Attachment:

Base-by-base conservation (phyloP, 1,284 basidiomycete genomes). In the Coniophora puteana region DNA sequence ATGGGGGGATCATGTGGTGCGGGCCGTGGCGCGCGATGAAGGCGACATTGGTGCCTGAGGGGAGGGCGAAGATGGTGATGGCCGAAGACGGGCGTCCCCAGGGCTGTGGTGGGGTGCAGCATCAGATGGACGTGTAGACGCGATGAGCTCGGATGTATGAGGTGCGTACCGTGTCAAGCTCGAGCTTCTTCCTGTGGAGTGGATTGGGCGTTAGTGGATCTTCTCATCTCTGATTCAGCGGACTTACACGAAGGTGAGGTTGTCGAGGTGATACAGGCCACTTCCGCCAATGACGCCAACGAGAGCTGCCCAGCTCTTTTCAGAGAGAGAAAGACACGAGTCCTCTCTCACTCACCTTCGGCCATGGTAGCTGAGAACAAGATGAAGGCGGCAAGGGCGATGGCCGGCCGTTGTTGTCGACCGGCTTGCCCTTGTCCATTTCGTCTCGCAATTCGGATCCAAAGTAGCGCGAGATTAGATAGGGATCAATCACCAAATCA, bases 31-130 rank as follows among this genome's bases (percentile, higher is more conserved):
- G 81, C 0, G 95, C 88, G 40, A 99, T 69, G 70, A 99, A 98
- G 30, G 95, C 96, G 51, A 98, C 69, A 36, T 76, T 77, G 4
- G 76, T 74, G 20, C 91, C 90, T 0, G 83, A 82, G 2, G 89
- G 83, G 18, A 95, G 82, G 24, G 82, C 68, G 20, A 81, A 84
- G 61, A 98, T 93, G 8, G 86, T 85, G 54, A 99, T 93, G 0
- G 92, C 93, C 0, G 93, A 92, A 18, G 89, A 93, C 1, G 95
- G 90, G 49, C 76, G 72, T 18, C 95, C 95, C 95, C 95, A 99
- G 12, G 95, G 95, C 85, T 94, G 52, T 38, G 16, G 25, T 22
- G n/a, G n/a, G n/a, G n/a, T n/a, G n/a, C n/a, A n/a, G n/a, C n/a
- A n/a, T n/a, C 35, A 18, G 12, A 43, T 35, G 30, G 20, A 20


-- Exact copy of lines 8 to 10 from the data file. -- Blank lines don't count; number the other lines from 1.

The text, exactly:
- G 90, G 49, C 76, G 72, T 18, C 95, C 95, C 95, C 95, A 99
- G 12, G 95, G 95, C 85, T 94, G 52, T 38, G 16, G 25, T 22
- G n/a, G n/a, G n/a, G n/a, T n/a, G n/a, C n/a, A n/a, G n/a, C n/a